Brian Cox’s formative experiences were not unusual among English professors of his generation. A working-class grammar school boy from Grimsby, he did his National Service before taking up a scholarship place at Cambridge. His first lecturing post was at the University of Hull, across the river from his home town. There, supported by colleagues like Richard Hoggart and Philip Larkin, he founded Critical Quarterly, a journal which continues to appeal to a mixed audience of schoolteachers and professional academics. After a year at Berkeley, during which his classes were disrupted by the Free Speech Movement, Cox returned to a Britain which seemed to him to have learned nothing from the American experience of comprehensive mass education. He moved from Hull to a professorship at Manchester, put away his CND badge, and in 1969 Critical Quarterly published the first of a series of Black Papers attacking the Labour Government’s educational policies. Shepherded by Rhodes Boyson, Cox began to meet the future intellectual leaders of the Conservative Party, which he soon joined.
Brian Cox claims to have been endowed with ‘special insights’ into the educational controversies of the late Sixties, and on the evidence of The Great Betrayal he still holds many of the opinions expressed in the Black Papers. He thinks that the schools are to blame for the disastrous increase in ‘truancy, selfishness and vandalism’ among adolescents: ‘the abdication of authority by teachers has fundamentally damaged our society.’ (Nevertheless, he regrets the extent of the public reaction against teachers in the last two decades.) On the campus battles of the Sixties Professor Cox is equally forthright. Student militancy and the violent intimidation of speakers have ‘permanently damaged the reputation of universities’. When he reports Kingsley Amis’s blunt warnings in the first Black Paper that ‘more has meant worse’ and that far too many students were being allowed to go to university, his only comment is that ‘Amis put the issue more starkly than I might have wished.’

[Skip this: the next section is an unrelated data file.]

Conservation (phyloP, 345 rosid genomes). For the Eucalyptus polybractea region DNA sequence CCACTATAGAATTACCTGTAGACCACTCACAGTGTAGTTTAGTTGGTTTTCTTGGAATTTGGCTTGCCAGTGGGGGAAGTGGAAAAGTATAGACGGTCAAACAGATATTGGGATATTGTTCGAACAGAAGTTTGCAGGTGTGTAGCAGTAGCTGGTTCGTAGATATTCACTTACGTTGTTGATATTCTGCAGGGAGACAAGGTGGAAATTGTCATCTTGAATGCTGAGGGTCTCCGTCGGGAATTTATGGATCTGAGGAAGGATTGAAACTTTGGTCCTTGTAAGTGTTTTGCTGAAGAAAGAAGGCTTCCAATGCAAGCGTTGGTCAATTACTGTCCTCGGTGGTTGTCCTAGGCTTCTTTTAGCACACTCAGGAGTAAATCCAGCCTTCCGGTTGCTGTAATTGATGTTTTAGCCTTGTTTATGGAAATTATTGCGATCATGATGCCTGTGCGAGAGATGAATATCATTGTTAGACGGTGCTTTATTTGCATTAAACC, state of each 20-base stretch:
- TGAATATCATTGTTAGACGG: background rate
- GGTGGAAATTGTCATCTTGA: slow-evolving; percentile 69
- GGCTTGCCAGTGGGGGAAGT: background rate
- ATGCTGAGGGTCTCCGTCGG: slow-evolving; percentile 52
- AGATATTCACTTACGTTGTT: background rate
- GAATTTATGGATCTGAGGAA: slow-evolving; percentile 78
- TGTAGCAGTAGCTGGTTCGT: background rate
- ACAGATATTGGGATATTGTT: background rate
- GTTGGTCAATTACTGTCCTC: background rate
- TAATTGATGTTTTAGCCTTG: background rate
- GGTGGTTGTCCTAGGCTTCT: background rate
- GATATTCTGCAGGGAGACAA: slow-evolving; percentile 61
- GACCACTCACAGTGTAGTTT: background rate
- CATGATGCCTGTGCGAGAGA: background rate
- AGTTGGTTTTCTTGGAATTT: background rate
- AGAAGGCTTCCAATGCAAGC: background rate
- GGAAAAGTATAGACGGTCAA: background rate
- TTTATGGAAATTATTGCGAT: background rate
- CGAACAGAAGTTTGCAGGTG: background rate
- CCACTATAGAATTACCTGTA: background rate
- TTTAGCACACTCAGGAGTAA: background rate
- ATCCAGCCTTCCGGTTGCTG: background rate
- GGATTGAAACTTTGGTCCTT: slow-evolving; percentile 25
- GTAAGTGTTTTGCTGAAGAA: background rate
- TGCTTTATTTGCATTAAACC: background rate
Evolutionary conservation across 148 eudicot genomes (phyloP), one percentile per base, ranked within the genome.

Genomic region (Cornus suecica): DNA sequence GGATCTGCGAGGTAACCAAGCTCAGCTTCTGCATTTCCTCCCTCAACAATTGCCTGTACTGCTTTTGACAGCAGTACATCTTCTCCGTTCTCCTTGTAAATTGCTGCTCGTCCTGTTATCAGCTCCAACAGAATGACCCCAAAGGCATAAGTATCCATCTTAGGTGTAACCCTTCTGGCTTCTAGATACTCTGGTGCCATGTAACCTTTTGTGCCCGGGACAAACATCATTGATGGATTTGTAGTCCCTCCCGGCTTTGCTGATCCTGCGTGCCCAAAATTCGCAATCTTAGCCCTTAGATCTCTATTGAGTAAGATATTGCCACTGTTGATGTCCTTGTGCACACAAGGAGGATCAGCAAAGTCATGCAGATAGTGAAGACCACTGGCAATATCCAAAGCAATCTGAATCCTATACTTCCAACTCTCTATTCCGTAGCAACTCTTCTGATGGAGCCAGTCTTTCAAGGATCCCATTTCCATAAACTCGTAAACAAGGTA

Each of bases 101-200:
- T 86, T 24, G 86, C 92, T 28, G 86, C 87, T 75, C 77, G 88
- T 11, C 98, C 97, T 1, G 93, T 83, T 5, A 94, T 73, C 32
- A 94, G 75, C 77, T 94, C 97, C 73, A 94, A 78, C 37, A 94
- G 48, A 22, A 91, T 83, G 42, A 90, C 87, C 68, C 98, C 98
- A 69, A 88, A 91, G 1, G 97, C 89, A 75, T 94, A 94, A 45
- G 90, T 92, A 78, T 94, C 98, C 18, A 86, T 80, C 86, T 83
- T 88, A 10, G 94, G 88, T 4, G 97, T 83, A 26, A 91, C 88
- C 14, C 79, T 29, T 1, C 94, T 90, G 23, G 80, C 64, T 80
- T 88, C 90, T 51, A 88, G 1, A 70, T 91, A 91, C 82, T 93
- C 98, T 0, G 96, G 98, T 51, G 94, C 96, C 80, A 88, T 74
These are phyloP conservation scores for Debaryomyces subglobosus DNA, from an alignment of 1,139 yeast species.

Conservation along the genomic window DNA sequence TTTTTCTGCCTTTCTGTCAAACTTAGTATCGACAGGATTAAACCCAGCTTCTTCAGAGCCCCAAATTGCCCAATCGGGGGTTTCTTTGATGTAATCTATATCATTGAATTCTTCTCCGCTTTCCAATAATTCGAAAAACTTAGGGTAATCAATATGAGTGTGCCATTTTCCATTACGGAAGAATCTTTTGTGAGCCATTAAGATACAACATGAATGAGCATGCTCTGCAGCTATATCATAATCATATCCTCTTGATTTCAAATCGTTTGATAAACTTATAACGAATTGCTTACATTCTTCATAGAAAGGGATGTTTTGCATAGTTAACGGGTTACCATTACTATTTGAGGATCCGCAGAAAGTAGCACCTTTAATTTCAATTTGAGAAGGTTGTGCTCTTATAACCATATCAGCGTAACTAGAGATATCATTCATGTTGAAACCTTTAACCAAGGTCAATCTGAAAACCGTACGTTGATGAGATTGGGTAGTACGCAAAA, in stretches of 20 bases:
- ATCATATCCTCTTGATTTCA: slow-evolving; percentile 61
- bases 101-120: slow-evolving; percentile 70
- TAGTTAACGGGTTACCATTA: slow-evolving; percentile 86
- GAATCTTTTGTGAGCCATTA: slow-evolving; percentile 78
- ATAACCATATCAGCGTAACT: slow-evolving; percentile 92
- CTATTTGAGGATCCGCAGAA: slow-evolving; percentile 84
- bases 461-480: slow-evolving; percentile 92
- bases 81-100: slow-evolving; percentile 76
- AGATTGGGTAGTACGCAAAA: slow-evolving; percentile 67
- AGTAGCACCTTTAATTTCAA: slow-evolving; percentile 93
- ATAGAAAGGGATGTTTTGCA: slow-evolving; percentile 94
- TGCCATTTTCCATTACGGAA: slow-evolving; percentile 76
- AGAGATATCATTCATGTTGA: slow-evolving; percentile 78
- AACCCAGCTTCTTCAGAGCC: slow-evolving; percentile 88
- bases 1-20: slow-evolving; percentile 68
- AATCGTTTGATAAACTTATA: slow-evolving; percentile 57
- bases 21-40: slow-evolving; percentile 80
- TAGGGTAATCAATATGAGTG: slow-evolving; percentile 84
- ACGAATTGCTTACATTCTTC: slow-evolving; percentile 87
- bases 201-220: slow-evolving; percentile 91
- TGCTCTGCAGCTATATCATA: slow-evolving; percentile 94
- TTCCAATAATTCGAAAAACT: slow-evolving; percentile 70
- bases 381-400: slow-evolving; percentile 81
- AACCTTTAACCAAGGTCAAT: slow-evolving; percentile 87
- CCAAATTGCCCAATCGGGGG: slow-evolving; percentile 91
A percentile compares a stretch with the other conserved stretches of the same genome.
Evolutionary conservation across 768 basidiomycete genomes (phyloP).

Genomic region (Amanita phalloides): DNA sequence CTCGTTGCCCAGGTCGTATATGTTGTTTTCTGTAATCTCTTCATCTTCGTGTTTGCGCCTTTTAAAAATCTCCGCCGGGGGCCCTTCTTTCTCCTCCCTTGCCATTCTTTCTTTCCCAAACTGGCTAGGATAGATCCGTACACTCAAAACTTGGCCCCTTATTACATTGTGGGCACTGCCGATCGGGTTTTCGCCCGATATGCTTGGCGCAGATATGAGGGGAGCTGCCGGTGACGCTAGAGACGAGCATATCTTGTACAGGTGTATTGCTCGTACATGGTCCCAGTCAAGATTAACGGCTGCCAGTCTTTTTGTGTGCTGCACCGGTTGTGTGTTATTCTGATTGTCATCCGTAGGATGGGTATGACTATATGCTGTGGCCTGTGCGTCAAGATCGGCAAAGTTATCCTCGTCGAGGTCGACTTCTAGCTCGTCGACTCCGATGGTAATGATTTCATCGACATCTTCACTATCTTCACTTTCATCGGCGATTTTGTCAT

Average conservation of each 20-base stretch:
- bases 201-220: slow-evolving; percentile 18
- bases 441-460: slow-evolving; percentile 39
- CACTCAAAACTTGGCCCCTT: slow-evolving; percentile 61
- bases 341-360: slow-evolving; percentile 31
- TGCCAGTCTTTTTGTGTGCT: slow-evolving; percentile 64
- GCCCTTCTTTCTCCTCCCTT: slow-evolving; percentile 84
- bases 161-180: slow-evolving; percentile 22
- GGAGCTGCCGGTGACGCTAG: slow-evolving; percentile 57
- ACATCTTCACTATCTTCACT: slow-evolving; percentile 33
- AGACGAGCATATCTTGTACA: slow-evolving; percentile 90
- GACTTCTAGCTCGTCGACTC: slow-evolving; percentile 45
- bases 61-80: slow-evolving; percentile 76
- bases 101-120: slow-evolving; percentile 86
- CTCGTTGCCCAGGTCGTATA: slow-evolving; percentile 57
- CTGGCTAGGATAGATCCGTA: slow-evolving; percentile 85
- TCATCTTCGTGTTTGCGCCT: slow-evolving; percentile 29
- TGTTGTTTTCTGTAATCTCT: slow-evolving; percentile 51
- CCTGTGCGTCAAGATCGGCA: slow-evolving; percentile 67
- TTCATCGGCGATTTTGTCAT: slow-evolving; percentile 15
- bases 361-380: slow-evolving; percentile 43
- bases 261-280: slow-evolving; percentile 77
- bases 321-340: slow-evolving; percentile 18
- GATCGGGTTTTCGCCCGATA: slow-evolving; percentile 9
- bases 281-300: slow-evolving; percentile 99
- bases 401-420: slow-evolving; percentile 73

The belief that ‘more has meant worse’ became an article of faith among Conservative politicians, with the result that the university cuts of the early Eighties were far more savage than they ought to have been, and many campuses were rife with rumours of imminent closure. I remember my own Member of Parliament, then a junior minister, pronouncing with an air of irrefutable fact that the universities were full of students who ought not to be there; the academics lobbying him were too stunned even to protest. We do not hear much of this episode in Conservative thinking nowadays, since a few years later the same party became a passionate convert to the notion of expanding student numbers on the cheap. But by then unemployment had risen steeply, and the young had been exposed to the Thatcherite doctrine-that the main purpose of a university education was to make it easier to get a job when you left.